Marc is back again, and things have been very busy for me. I helped at the shelter recently for the photo shoot of pets with Santa, stuffed envelopes for a 9000-piece mailout, and just finished a run of early shifts at the bakery involving the Christmas rush, which had me arising at 3 a.m. for a week. I can’t count how many Christmas cookies I frosted and decorated! On the 24th we must have had at least 50 special orders of breads and buns in addition to our normal packaging. It was exhausting, so I really enjoyed Christmas day as a day to recuperate!
Now to the title of this post: one thing about building a house over the course of several years is the chance you get to really think about things and how you want them. It’s been bugging me that it has taken so long for our kitchen to be finalized. We’re living with temporary open shelving, a temporary island, and no stove vent hood.
Tackling one thing at a time, I finally goaded sick Marc into at least starting the shelving this trip home. (Every single time he flies it seems, he ends up sick and this trip was no exception). The melamine that currently hangs is too thin, has warped from the weight, and it did nothing to address the brackets that are less than stellar and wide open to view. We went together to Menards and picked out birch butcher block which he is then cutting down into 12” wide boards. He oiled them with the stuff that we do our butcher block in, so the natural tone of the wood will match what I have going on with other woods. He will also need to come up with a fabrication of some type of corbel he can do to cover the metal brackets which support everything. Originally the plan had been to have floating shelves and the brackets would have been encased, but I since changed my mind, figuring that would look too modern.
Then, it was onto thinking about the island. We had gotten a quote a couple years ago of one we had drawn up to match our bottom cabinetry and the price was over $3500. So, we’ve been letting it slide, while I just use my $100 stainless work table with shelving for pot storage. One advantage I’ve really come to love is the fact this has large casters so can be moved.
My brain got to whirring with the idea of maybe just replacing the stainless top with wood butcher block; something that would go with our main Boos block. When you purchase butcher block you can get either lineal wood grain or end grain. The end grains are small pieces glued together and make a much superior cutting surface but are also labor intensive to build so their cost is about four times as much, depending upon depth. I had our butcher block done ten inches in depth and it’s the closest thing to heaven I can think of to cut on.
I was happy to think of ordering a lineal grain top for the work table at a depth of just 1.5 inches, but Marc really liked the idea of something more matching our main block so suggested an end grain of three-inch depth; also made of hard rock maple. This would be a special order of Boos to the tune of approximately $1400. Not cheap by any means, but much better than the afore-mentioned $3500, which wouldn’t even include a top. We had pretty much decided this would be the way to go and he would try and get it ordered to match up with his next visit home in Feb. However, as he got searching the internet, he saw another interesting idea for a top to the work table. Plus, it’s something he himself could make since he likes tinkering with woodwork.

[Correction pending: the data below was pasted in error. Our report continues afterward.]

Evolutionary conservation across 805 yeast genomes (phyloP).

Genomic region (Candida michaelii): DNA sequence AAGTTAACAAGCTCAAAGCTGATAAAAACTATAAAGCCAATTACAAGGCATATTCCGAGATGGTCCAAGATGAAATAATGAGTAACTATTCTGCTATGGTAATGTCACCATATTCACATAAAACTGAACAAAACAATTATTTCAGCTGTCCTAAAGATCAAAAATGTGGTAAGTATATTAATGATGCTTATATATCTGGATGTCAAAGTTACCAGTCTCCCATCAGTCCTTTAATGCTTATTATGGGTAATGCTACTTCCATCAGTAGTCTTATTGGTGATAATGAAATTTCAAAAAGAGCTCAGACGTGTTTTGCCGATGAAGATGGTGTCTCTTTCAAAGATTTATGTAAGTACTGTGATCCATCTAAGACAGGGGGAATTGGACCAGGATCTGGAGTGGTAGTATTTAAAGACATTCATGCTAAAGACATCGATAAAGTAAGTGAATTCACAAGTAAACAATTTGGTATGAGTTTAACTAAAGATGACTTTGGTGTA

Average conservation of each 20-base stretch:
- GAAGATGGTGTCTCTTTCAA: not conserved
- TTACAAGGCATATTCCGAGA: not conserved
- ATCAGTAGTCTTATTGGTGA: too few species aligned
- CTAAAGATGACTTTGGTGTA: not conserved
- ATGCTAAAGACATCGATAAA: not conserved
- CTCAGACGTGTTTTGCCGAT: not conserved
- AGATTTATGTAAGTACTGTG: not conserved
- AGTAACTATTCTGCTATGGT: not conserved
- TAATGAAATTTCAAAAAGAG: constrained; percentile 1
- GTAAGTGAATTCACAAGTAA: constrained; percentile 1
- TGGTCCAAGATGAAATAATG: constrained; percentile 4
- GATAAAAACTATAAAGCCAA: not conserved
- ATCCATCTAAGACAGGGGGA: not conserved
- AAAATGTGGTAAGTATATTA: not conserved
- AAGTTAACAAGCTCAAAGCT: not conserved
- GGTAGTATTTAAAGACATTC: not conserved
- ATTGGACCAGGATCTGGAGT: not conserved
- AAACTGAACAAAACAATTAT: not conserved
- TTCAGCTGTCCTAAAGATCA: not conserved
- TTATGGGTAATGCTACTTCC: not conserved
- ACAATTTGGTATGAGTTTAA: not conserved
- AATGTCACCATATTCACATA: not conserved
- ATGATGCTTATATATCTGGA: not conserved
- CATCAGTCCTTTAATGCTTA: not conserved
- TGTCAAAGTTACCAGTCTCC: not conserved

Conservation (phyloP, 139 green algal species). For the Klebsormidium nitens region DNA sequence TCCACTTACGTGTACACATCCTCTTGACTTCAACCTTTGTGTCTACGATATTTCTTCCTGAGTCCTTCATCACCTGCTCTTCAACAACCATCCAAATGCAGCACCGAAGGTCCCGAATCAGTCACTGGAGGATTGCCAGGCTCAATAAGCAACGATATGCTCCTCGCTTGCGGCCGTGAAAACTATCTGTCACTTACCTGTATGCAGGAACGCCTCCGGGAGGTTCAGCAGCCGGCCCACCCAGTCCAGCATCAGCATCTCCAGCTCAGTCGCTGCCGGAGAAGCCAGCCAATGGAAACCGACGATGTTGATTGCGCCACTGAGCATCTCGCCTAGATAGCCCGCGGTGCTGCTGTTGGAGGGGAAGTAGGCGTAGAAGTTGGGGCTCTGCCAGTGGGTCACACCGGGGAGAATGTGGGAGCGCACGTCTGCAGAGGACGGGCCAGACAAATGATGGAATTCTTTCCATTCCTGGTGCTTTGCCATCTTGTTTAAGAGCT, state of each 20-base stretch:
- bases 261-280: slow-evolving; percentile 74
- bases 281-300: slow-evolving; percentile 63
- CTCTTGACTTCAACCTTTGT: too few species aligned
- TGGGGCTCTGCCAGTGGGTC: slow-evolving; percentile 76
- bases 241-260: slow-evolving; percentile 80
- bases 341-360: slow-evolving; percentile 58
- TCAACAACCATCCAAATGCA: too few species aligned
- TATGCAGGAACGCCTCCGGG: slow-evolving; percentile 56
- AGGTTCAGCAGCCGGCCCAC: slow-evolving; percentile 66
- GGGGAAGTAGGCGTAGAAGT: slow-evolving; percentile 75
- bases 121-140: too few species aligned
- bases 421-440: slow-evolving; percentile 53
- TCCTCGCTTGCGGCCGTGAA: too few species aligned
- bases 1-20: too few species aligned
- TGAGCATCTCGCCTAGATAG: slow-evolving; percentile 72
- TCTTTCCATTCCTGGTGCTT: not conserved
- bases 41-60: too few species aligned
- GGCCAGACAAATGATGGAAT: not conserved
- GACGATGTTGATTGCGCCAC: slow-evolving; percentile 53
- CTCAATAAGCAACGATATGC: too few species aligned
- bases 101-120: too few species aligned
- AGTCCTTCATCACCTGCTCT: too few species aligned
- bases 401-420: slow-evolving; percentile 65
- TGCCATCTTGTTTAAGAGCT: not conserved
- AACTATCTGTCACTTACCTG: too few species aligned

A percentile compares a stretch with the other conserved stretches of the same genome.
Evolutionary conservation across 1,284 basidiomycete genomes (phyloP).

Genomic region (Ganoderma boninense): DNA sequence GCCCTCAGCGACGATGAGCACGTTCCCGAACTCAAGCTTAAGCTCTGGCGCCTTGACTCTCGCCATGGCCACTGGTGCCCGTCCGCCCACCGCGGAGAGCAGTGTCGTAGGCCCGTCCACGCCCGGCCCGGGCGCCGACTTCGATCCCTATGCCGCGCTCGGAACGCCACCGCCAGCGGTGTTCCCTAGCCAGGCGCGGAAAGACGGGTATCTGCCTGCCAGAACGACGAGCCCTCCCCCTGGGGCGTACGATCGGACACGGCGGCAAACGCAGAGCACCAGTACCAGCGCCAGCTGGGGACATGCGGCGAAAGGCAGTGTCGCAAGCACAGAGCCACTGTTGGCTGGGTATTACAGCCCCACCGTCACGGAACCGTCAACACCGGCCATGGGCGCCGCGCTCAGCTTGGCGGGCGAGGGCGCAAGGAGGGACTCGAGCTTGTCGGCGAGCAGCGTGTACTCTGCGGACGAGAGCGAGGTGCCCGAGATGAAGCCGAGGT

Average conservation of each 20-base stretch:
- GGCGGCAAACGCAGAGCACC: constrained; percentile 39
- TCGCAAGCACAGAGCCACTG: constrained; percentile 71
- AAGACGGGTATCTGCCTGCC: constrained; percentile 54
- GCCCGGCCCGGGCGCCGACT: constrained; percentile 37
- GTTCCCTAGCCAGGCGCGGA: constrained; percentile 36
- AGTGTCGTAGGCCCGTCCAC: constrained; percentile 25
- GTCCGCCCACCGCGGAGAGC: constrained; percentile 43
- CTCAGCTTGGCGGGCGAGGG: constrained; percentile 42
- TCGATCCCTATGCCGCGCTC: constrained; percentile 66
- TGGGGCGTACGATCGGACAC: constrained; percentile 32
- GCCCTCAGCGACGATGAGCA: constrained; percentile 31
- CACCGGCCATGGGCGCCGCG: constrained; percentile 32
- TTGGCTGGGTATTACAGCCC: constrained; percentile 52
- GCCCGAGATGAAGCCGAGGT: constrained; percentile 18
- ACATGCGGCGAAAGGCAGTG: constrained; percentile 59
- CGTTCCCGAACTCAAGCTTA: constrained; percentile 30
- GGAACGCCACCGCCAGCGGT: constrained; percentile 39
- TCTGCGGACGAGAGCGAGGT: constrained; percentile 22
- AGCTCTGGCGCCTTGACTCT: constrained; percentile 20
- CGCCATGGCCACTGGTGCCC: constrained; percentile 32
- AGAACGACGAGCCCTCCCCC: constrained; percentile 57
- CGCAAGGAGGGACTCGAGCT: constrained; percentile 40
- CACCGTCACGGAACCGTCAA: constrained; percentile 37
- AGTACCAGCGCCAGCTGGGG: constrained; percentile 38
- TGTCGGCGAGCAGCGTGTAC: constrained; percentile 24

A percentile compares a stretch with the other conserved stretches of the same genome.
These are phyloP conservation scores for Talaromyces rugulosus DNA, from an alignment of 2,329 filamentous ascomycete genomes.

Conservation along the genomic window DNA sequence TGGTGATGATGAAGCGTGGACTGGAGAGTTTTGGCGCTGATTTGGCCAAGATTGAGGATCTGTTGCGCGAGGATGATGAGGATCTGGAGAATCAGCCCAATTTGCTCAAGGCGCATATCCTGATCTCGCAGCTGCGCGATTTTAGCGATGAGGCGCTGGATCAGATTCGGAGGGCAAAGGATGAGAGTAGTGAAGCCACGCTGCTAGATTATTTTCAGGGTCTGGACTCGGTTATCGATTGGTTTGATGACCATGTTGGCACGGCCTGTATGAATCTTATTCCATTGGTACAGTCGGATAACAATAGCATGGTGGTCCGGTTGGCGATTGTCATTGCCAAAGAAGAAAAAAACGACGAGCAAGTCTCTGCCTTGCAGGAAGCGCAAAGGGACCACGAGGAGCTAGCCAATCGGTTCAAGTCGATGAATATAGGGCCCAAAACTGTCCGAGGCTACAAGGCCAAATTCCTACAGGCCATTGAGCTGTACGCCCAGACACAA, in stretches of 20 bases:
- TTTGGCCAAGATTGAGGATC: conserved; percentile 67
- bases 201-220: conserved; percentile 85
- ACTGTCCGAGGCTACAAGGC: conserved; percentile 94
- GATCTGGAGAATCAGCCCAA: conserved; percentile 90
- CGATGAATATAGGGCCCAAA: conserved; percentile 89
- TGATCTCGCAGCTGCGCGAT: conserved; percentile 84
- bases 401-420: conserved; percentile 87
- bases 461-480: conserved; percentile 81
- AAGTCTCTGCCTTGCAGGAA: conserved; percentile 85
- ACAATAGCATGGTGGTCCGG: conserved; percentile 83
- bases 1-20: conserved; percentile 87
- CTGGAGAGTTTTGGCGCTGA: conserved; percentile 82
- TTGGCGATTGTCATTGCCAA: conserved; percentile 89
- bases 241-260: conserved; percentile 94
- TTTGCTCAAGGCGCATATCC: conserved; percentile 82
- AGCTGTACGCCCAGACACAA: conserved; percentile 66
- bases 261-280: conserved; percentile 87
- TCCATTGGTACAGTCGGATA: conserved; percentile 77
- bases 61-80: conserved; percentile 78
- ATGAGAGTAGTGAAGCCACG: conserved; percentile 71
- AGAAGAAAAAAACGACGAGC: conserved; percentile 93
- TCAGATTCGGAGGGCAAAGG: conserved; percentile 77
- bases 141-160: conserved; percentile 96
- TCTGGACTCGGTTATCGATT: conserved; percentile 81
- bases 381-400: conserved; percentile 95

Since Wisconsin has many trees, there are plenty of sources for obtaining many different slabs of wood, either hardwood or evergreen. Entire companies specialize in this as do small sawmill yard places on Craigslist, so finding material is an easy matter. It is amazing what creative minds have come up with using live, raw edge slabs, cut in half then turned inward to form a “river” which is then filled with epoxy, colored or clear. Marc is intrigued enough with the idea we are considering it for our island top—which I think would create such a spectacular, one of a kind focal point for the kitchen.
If we take it far enough, we may even be able to use a huge old oak which fell on our property a few years ago. It still struggles to live, having one artery root which still feeds its suckering arms. If we had one of these companies cut it into slabs, it may make some nice wood. Punkiness and rot within the trees can lead to nice cavities which can be filled with the epoxy, creating exciting patterns.
My ultimate love for a stove hood is real copper but spending upwards of $3000 for something like that isn’t in the cards either. I will be researching faux painting a wood one that Marc could build or maybe checking into a local fabrication shop that may be able to do something rustic with tin at a reasonable price. If I’m lucky, maybe be summer’s end, I’ll finally have a finished kitchen, yay!